Featured News 2014 When Is it Okay to Withhold Rent?

When Is It Okay to Withhold Rent?

Landlords have the duty to make a tenant's residence livable. In some states, if there is a serious issue that the landlord refuses to fix, a tenant can withhold rent. Of course, there are a good deal of factors that must be in place in order to do this, parameters that are outlined in each state's laws. It is important to consult a local real estate attorney if you want to know if you are able to stop your rent payments in your situation. To get a general overview of where and how withholding rent can take place, read on.

This action is only possible in some states, where rent withholding is explicitly named as a legal course of action under the right circumstances. If rent withholding is not legal in your state, you may have other options, such as repair-and-deduct. Now even in states where withholding rent is legal, this does not always mean that a tenant can simply refuse payment. In many places, a renter must leave the payment with a third party, such as a court or an escrow account with the local court or housing agency. These entities would hold onto the payments until your landlord performs the repairs. Then there are some states where you cannot exactly withhold rent, but if your landlord starts the eviction process because you are not paying, you can fight this with the argument that your landlord is not entitled to rent because the rental unit was unlivable.

How to Withhold Rent

1. Know the rules. Of course, you need to first of all know if local or state law will let you do this, and in states where you can, you still need to ensure that your circumstances match up to the requisite situations outlined in the law. You need to know when withholding rent is allowed, if and how you must notify your landlord, and what you must do with the rent you are holding back.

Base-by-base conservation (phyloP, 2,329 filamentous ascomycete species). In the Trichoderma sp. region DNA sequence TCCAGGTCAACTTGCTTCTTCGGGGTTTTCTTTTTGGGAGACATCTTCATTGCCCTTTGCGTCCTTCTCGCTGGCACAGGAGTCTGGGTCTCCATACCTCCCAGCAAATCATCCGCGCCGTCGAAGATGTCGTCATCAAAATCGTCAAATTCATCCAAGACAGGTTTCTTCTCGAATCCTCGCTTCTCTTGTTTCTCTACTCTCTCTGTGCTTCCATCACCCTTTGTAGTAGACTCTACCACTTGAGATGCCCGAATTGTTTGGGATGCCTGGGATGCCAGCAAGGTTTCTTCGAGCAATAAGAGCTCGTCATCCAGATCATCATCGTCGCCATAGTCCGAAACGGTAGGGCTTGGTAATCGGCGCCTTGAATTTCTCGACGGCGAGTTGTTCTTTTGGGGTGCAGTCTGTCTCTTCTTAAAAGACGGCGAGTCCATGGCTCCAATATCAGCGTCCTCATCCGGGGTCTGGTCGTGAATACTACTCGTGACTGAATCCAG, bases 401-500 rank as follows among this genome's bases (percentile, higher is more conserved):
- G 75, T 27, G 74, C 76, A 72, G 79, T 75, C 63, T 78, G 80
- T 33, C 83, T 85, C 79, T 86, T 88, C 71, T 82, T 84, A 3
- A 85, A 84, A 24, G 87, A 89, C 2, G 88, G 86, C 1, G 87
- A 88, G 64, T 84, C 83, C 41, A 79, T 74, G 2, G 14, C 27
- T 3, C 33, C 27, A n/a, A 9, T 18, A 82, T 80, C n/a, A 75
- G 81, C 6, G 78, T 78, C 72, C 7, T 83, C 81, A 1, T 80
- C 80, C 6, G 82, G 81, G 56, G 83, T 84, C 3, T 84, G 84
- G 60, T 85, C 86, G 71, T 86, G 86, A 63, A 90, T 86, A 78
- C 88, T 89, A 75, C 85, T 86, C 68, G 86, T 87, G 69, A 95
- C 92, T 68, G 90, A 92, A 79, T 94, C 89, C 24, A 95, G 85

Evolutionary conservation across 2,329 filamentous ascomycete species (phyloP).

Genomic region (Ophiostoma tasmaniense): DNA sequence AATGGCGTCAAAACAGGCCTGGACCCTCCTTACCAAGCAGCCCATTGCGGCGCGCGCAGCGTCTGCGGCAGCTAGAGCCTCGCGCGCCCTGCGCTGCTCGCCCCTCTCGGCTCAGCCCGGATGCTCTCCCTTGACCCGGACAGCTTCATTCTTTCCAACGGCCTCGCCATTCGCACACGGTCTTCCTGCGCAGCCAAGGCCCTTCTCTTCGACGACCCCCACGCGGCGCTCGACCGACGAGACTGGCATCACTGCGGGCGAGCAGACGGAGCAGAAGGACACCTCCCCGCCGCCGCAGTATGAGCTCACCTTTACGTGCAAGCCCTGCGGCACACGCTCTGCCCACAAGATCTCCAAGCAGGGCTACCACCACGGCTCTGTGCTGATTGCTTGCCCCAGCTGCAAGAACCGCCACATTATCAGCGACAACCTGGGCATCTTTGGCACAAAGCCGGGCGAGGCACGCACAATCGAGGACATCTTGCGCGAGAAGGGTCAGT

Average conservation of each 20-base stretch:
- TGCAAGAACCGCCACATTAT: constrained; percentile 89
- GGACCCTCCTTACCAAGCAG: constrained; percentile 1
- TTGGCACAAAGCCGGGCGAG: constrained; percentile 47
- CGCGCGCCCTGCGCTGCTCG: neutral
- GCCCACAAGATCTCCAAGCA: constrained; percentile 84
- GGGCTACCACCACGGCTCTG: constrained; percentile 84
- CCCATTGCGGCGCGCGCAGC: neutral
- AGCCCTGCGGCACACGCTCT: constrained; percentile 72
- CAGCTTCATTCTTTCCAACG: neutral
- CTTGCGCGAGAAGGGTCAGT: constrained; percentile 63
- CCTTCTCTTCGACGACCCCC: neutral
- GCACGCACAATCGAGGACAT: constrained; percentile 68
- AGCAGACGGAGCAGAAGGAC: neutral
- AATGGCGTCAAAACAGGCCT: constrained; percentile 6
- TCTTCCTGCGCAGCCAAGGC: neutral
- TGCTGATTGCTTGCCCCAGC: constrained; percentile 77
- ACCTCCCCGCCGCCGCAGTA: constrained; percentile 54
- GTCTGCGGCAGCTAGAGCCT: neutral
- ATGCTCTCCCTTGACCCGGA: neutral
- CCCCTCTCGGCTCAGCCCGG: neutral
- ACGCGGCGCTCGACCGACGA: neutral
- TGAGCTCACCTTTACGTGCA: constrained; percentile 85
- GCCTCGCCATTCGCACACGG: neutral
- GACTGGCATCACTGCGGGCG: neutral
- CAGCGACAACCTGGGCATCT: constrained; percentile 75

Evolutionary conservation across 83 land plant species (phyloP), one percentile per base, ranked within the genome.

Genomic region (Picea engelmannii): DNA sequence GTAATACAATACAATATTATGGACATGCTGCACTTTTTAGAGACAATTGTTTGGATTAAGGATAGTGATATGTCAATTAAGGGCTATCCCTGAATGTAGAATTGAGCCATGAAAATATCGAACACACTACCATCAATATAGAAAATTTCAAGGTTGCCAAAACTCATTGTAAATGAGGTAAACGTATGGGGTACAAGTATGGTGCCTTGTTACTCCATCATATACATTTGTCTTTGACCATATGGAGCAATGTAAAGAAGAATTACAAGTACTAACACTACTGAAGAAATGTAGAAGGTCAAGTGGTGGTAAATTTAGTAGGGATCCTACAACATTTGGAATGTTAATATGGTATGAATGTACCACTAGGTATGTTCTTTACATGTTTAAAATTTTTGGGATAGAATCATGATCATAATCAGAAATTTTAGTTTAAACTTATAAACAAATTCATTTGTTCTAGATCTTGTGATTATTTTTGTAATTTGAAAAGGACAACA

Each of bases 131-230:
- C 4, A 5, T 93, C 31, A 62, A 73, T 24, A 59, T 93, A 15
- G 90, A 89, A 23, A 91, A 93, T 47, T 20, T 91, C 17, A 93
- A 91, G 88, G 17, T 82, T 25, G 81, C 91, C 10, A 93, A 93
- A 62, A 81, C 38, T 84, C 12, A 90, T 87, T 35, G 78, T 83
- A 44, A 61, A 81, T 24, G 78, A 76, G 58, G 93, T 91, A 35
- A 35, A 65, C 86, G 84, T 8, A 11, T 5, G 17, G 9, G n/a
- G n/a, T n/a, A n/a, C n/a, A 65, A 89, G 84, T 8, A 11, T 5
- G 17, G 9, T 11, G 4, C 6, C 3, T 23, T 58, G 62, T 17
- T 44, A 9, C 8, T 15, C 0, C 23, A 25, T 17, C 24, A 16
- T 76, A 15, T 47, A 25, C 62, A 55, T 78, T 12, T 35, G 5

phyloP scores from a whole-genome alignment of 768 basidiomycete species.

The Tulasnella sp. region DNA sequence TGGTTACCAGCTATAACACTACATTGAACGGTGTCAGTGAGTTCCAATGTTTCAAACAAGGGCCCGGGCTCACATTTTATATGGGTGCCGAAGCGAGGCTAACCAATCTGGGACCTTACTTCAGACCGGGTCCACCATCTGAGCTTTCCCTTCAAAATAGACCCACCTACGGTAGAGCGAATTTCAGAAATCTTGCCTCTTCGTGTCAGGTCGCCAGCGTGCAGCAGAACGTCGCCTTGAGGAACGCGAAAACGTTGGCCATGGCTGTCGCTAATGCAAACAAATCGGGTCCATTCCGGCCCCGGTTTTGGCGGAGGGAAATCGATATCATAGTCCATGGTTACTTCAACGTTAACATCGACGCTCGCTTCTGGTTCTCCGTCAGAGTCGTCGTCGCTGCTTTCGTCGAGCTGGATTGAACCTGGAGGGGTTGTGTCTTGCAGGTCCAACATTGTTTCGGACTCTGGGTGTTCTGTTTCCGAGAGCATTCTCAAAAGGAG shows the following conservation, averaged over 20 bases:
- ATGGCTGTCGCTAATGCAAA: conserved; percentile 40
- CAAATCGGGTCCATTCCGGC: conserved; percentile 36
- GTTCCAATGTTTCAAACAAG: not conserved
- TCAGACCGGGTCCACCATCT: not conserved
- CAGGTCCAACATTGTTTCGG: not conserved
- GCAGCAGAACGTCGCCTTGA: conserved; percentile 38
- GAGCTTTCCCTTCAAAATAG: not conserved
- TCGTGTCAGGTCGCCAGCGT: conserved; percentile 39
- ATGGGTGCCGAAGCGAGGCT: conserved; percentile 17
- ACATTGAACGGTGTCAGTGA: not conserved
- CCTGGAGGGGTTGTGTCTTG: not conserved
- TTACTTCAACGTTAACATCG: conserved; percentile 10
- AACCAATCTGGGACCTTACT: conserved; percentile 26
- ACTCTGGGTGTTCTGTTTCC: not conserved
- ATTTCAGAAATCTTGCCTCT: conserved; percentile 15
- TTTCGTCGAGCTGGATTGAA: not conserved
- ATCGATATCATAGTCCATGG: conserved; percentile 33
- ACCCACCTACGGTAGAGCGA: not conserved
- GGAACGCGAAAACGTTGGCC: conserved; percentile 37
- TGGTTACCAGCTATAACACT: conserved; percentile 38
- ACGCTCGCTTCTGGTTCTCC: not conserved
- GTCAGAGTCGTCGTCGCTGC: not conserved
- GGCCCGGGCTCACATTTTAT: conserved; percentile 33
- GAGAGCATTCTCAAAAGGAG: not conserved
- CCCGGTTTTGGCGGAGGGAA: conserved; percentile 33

2. Give your landlord notice. This needs to be in writing, and depending on your area's laws, you may need to give them ten to 30 days' notice. You need to let him or her know what the issues with your residence are and that you plan to stop paying them the rent. Point out and send a copy of the state rules that justify your actions, and give your landlord a reasonable time within which they must address the problems. You should send this notice through certified mail and get a return receipt.

3. Gather your evidence. Right away. There is the chance that instead of doing the repair work, your landlord will try to evict you. In order to be prepared, keep a copy of all correspondences between you and your landlord, take pictures of the problems, or better yet, ask a qualified, neutral contractor to look over your residence and provide you with a signed, written, and dated report of what the issues at your place are and how much they could cost to fix.

4. Ask for the repairs again. If your landlord did not give the right reply to your first notice, give them one more deadline to meet.

5. File with your local court. There are states where you need to get permission from your court before you can withhold rent. This entails telling the court why your residence is uninhabitable, and other processes. You can find out what exactly it is you need to do, and you can get the papers you need, when you go to your court, or to the housing department listed in your state's law regarding rent withholding.

6. Deposit the rent. Depending on your state's laws, you will need to deposit the withheld rent in escrow, depositing the payments with a court, housing agency, or in a new bank account made only for this purpose. Your state law may not tell you to do this, but it is advisable all the same, showing that you aren't simply trying to get out of paying the rent. If a court or housing agency does not have this type of account, a mediation service is another option, as is opening a "trust account" with a real estate attorney.

After the landlord has made the repairs, they will want to be paid the full amount in back rent, and you will have to do so unless you can get a retroactive rent abatement. You might be able to convince your landlord to give this abatement, or you might have to go through court to get it.

To learn more about this process and your rights as a tenant, contact a local real estate lawyer today!

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